Trump acted unconstitutionally again, when he signed executive orders (EOs) on four coronavirus relief measures after Congress failed to agree on 4th stimulus bill. Even if the EOs are likely to be challenged in courts, Trump signed the directives, whilst calling them “bills” which were hardly reflections of real concerns for the American people.

 

What Trump Orders as Economic Relief

The Executive Order Trump signed last Saturday (August 08, 2020) addressed only four major issues.

On the $600 Coronavirus Relief Paycheck That Expired Last July 31, 2020

While the Democrats want to extend the economic relief paycheck at the same amount of $600 ($150/week), the Republicans want to cut it down to $400. Trump’s memorandum reduces the $400 further, as the directive was to allocate the funds as aid for both the states and their people. The state government will receive $100 out of every $400 of the fund allotted as coronavirus relief. This means that Americans can expect to receive only $300 per month or ($75/week).

On the Eviction Moratorium That Expired Last July 24, 2020

On the matter of the expired eviction moratorium, the Democrats are negotiating for additional financial assistance to renters on top of the extension of the eviction moratorium. The Republicans in Congress simply suggest for an extension up to December 31, 2020. However, Trump’s memorandum does not make any mention of extending the moratorium; but only reiterates federal policy that recommends minimizing eviction proceedings on renters during the ongoing pandemic, Trump’s memorandum merely suggests that government officials should identify legal ways of helping renters and homeowners.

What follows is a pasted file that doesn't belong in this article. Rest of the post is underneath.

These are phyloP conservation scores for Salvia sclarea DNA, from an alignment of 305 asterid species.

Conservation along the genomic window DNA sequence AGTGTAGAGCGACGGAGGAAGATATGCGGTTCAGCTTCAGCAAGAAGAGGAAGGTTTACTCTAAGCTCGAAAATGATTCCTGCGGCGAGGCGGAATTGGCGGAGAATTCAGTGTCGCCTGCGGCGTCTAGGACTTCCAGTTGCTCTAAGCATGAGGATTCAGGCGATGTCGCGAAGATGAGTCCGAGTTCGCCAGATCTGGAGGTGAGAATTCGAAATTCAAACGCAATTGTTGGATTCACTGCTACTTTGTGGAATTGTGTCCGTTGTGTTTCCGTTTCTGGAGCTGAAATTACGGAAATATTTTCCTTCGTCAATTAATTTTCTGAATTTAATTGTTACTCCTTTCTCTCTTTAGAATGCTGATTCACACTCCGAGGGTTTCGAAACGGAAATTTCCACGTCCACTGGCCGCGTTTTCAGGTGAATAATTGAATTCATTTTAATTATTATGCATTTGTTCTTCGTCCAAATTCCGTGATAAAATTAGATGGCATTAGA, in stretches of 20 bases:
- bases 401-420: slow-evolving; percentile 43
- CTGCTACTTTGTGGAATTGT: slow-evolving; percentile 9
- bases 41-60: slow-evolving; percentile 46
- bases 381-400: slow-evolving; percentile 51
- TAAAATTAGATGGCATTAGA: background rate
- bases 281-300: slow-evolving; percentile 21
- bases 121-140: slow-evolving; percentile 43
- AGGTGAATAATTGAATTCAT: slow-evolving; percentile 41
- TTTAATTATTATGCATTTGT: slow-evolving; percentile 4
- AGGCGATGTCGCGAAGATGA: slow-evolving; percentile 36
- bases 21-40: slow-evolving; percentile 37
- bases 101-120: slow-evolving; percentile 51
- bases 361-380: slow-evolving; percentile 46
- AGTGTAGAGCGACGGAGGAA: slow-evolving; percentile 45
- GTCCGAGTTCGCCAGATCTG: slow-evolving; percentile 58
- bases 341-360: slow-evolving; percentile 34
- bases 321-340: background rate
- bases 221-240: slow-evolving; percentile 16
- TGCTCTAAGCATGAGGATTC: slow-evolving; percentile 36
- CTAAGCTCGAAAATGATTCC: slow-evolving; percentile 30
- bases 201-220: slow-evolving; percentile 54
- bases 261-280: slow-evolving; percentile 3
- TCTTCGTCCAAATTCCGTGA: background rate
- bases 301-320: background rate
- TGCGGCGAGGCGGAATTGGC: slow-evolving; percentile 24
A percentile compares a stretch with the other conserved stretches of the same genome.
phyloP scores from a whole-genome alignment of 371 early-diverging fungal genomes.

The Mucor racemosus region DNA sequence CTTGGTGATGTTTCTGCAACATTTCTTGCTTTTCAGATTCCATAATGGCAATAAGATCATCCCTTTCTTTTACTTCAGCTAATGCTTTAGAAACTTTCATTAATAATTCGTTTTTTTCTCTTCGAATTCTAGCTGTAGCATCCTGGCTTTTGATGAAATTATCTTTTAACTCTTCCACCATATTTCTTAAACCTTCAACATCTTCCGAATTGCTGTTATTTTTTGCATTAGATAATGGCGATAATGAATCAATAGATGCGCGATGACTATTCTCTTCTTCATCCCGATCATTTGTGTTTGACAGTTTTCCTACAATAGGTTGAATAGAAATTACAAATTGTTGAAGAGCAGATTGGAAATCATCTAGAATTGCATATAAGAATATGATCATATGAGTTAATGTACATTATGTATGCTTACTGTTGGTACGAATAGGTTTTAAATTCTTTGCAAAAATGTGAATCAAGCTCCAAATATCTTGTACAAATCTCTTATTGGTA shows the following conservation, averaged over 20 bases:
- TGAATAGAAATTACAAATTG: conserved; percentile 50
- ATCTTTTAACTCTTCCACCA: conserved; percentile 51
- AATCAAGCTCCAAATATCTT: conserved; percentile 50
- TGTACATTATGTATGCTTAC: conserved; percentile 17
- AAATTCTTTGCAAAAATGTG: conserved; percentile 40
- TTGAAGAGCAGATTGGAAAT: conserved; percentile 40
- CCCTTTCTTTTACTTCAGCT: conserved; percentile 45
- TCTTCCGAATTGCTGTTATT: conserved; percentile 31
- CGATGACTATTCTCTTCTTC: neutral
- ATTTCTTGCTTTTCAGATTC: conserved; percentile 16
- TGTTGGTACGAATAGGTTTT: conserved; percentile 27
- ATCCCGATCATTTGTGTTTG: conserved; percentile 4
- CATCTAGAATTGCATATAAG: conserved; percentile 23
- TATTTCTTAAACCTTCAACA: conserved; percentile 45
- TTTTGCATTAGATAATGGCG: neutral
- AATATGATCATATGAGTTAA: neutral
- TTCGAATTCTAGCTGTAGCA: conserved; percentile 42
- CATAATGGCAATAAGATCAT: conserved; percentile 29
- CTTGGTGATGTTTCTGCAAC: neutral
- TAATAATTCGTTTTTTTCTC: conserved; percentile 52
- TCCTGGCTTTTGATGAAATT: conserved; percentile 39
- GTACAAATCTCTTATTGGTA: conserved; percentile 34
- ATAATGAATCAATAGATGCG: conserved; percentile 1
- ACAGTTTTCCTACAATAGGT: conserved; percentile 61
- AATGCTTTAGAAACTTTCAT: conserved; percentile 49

Suspension of Payroll Tax

Trump’s EO includes a memorandum suspending payroll tax effective August 01, 2020, which only means deferment of taxes; perhaps until Trump gets himself re-elected. Although Trump made hints that he will make permanent the suspension of payroll tax if he stays on as president, doing so would only mean a reduction of Social Security funds, which is tantamount to a reduction of benefits derived from the system.

Pause on Student Debt Payment and Accrual of Interests

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As far as federal student loans are concerned, Trump’s order is aligned with bipartisan support for the extension of suspending collections and accrual of interest on student debts for another three months. Since the pause on student loans under the CARES Act is set to expire on September 30, 2021, it means student loan borrowers will resume making payments in January 2021.

However, it seems that the pause on payments and accrual of interest applies only to federally-backed student loans, which denotes that Trump’s memorandum has no provision for students debts obtained from private lenders.